Head injuries are some of the most common injuries for small and young children. It is often difficult to gauge whether or not an injury is serious, our first aid training in Glasgow at Harberry helps to prepare you for such an important and critical assessment. However, that being said, any knock to the head should be considered a head injury and guardians should seek out professional medical care immediately.
What Causes Head Injuries
Head injuries are more common in young children due to inability to control the movement of their heads in comparison to adults. Their heads are larger in proportion to their body and the neck muscles are still in the middle of developing.
The centre of gravity of a child’s body is closer to their head as they have shorter legs in comparison to the size of their body. Their motor skills are being developed too resulting in higher chances of falling and hurting themselves.
Types of Head Injuries
Head injuries can range from mild to serious injuries. Serious head injuries include inflicted injuries such as Shaken Baby Syndrome, where there is deliberate harm to the child.
There is are multiple parts of the head that can be affected from an injury:
- External – involving the scalp
- Internal – affecting the skull, the blood vessels or the brain
Injuries to these areas can cause the following:
- Skull Fractures
A concussion is a type of traumatic brain injury that is a direct result of a blow directly aimed at the head or other injuries where the head is moved with blunt force. There may be external injuries to the head such as cuts or bruising but the real damage can be internally.
Symptoms of concussions can range from mild to severe depending on the seriousness of the injury. Symptoms include but are not limited to:
- Becoming unconscious
- Blurred vision
- A series of migraines or headaches
- Dizziness or vertigo
- Changes in personality
A skull fracture is a break in the skull. There are 4 types of skull fractures:
- Linear Skull Fracture – break in the bone but the bone remains in its original position.
- Depressed Skull Fracture – part of the skull has sunken in due to trauma.
- Diastatic Skull Fracture – fractures along the suture lines on the skull. These are the areas where the bones in the head fuse as a child grows. These types of fractures are more common within newborns and infants.
- Basilar Skull Fracture – break in the base of the skull.
Contusion is bruising to the brain. Contusions can cause bleeding and swelling in the brain where the blunt trauma occurred. Contusions are more often seen on the scalp or forehead. Blood from the blood vessels will result in red or purple bruising visible on the skin.
Signs & Symptoms of a Head Injury
Small children with a head injury may have the following:
- Loss of consciousness
- Swollen scalp
- Recurring headaches
Head injuries can also be a result from other types of injuries and thus it is a parent’s responsibility to look out for other symptoms away from the head such as trouble breathing, spinal injuries and severe bleeding.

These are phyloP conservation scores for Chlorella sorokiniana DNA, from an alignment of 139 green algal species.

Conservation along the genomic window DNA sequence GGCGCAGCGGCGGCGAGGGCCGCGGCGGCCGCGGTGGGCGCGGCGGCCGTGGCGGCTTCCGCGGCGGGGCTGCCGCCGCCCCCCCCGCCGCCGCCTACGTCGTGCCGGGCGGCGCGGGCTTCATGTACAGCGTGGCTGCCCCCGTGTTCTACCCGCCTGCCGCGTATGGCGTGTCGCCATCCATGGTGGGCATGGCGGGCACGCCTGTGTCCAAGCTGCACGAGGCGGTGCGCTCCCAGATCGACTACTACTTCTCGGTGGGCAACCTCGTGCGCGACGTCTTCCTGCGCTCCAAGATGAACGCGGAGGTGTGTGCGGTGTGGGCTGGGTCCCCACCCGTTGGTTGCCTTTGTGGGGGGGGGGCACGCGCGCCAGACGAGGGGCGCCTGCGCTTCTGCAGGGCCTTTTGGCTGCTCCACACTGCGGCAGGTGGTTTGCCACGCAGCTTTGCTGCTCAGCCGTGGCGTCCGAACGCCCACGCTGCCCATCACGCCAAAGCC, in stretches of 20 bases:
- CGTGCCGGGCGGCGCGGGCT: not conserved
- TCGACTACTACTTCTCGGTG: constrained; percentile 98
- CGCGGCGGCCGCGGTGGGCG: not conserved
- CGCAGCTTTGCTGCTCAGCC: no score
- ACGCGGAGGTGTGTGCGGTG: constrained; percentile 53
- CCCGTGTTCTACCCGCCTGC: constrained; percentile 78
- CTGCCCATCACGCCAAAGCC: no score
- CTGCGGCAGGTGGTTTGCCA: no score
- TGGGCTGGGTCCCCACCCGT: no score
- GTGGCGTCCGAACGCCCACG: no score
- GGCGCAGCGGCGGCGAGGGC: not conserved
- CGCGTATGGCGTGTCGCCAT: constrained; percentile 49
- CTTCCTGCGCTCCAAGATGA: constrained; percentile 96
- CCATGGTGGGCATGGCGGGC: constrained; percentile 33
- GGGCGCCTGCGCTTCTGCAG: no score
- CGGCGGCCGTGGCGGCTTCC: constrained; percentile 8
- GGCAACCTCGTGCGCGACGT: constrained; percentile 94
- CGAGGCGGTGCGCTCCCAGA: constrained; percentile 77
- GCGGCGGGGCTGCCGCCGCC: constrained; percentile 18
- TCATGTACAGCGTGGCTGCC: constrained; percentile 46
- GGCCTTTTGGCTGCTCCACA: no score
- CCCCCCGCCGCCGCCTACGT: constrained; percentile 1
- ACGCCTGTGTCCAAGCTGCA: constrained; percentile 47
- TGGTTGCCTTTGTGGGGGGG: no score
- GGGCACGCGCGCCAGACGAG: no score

How to Diagnose Head Injuries
Injuries will be diagnosed through CAT scans, blood tests, X-rays, MRIs and EEGs. However, these are diagnoses that can only be performed by medical personnel and thus it is important for parents to prioritise seeking medical help for a suspected head injury.
Only your healthcare provider can give the best course of action based on your child’s medical history, their age, if they need particular medication or therapy.
How Should a Parent Aid a Child with a Head Injury
At home, small children with mild head injuries should be given plenty of rest and sleep, particularly in the first 24-48 hours since the accident occured. If your child has a headache following an injury, it is best to give them paracetamol every 4-6 hours to relieve the pain.
If you find it difficult to wake your child or they fall unconscious, call an ambulance immediately, as they will need to be observed immediately by a medical professional.
Head Injury Prevention
In order to prevent future head blows to your children, consider babyproofing your home to minimise household accidents. As babies grow from one life stage to another, their set of abilities and skills will also further develop and this is what may lead to accidents.
Always play gently with your child; shaking or slapping a child will result in injury to the brain. As a guardian, it is your responsibility to notify medical services. Young children must be supervised at all times to prevent injury.
Examples of preventative measures are as follows:
- Using a baby gate to block stairways; install one at the top of the stairs and at the bottom of the stairs.
- Block corners of furniture like table tops and dressers. If small children are running around, they may hit their heads on sharp corners of furniture.
- Keep your children away from elevated surfaces unsupervised.
- Supervise your children when they play outside as they may fall and hurt themselves.
- Use appropriate and approved car seats when travelling in vehicles.
- Wear helmets riding bikes or tricycles.
- If recovering from a previous injury, wait for the doctor’s green light before having your child play sports to minimise further damage.